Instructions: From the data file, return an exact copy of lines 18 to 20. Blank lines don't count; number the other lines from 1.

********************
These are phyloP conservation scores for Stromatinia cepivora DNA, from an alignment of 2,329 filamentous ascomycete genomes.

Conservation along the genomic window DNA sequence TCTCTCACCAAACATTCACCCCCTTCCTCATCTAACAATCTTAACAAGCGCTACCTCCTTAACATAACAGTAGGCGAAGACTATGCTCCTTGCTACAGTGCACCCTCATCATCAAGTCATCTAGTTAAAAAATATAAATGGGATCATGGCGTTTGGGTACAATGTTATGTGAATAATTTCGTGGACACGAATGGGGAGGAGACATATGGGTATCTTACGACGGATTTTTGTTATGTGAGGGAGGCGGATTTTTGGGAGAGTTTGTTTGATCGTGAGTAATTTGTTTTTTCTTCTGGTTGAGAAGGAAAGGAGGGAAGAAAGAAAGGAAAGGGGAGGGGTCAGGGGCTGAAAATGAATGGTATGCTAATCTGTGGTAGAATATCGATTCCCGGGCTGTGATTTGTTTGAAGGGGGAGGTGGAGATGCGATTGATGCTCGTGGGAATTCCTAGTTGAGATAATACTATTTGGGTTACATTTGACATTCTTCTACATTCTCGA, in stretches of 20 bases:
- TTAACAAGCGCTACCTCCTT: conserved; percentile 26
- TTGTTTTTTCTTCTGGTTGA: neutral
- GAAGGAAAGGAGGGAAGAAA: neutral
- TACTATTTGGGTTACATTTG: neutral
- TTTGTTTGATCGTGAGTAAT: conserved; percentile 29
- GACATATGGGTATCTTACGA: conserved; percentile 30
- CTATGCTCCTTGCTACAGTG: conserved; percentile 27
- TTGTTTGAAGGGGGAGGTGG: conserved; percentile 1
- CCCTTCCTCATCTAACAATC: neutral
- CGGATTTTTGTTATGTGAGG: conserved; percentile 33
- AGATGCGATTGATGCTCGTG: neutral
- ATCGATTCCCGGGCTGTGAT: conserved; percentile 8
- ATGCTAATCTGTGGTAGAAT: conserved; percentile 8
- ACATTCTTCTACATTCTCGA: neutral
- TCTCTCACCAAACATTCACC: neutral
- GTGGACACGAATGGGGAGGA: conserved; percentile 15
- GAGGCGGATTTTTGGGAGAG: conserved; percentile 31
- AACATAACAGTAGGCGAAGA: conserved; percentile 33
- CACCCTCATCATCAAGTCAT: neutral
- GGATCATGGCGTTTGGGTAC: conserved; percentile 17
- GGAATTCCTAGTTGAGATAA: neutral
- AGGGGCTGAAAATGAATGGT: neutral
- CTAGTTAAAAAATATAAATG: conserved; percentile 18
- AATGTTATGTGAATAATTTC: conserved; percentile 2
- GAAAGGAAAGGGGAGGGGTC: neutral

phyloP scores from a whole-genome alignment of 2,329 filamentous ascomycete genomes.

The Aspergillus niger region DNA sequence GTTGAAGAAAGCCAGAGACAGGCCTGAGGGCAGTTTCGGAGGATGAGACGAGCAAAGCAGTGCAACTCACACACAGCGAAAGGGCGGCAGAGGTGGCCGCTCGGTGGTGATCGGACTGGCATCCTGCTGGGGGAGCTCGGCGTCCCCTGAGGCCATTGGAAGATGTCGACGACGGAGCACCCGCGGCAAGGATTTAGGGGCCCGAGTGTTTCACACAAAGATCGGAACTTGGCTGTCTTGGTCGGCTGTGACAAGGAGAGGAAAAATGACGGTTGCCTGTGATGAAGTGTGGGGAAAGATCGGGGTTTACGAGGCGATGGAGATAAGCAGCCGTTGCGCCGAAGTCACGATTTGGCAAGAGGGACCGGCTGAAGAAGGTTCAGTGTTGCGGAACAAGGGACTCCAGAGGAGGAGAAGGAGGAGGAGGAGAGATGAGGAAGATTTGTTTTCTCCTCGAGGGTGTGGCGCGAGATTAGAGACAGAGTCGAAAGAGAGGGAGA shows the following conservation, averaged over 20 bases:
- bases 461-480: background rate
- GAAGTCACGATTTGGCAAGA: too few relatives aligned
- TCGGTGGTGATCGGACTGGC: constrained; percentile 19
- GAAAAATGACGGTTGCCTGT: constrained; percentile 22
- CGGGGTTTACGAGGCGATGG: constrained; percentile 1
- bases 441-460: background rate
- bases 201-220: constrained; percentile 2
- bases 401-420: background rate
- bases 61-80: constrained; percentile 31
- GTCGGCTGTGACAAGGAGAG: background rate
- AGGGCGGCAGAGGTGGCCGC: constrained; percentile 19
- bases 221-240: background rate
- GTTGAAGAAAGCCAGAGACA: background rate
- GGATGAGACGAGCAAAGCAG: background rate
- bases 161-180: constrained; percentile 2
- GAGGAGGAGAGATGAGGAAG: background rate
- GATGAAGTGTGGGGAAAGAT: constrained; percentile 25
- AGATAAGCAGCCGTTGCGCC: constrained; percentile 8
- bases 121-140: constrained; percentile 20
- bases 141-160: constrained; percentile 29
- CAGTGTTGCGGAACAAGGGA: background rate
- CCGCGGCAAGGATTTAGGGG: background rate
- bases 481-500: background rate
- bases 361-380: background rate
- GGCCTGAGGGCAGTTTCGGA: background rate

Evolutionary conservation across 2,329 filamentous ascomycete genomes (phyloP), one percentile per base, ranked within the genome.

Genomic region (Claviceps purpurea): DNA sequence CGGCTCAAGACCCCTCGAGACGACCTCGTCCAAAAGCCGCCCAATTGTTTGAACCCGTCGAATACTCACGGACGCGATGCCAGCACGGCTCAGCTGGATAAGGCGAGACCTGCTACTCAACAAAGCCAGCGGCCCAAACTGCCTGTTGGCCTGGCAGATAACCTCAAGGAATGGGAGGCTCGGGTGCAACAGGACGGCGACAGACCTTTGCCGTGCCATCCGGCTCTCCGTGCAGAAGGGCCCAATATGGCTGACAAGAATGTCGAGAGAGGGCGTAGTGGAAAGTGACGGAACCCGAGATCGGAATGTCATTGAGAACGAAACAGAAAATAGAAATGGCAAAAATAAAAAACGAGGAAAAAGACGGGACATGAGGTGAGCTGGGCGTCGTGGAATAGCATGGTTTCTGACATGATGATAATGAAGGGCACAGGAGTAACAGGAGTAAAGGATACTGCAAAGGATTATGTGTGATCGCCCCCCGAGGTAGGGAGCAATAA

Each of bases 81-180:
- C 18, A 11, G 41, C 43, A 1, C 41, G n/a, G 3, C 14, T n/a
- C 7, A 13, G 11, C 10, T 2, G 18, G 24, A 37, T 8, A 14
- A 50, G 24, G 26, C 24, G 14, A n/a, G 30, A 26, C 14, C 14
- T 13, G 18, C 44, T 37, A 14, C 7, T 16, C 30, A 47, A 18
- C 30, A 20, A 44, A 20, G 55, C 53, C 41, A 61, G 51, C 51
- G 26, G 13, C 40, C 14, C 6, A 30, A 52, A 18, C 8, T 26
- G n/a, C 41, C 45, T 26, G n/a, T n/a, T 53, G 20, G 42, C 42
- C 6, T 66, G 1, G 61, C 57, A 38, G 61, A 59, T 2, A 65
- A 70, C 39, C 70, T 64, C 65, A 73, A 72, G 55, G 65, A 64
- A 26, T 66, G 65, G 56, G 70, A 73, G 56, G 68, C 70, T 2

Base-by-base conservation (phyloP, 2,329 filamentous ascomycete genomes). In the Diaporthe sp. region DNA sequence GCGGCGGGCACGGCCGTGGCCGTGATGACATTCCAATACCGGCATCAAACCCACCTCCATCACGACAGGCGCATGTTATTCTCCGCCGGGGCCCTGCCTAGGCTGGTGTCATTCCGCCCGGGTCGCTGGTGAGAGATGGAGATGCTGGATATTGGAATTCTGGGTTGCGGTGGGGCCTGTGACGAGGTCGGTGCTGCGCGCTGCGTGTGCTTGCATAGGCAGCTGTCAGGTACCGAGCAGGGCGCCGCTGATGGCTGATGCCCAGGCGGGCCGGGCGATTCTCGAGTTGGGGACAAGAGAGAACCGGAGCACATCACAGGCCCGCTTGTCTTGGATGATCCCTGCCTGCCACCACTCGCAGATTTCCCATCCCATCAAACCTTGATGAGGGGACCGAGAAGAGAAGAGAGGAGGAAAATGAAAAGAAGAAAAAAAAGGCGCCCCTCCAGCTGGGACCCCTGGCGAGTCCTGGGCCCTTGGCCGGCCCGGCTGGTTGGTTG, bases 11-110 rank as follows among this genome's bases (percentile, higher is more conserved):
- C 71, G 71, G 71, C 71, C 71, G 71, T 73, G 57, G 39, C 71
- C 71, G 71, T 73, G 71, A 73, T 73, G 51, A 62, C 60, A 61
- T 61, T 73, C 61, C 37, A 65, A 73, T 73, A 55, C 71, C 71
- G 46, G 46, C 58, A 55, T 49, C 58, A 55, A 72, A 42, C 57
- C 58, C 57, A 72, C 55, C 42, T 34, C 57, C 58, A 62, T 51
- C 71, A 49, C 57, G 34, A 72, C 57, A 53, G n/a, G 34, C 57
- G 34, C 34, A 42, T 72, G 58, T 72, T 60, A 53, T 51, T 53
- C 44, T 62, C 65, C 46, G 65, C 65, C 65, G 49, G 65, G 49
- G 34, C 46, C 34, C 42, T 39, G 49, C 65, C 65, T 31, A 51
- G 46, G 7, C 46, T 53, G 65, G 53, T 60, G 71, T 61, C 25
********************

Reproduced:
- GTGGACACGAATGGGGAGGA: conserved; percentile 15
- GAGGCGGATTTTTGGGAGAG: conserved; percentile 31
- AACATAACAGTAGGCGAAGA: conserved; percentile 33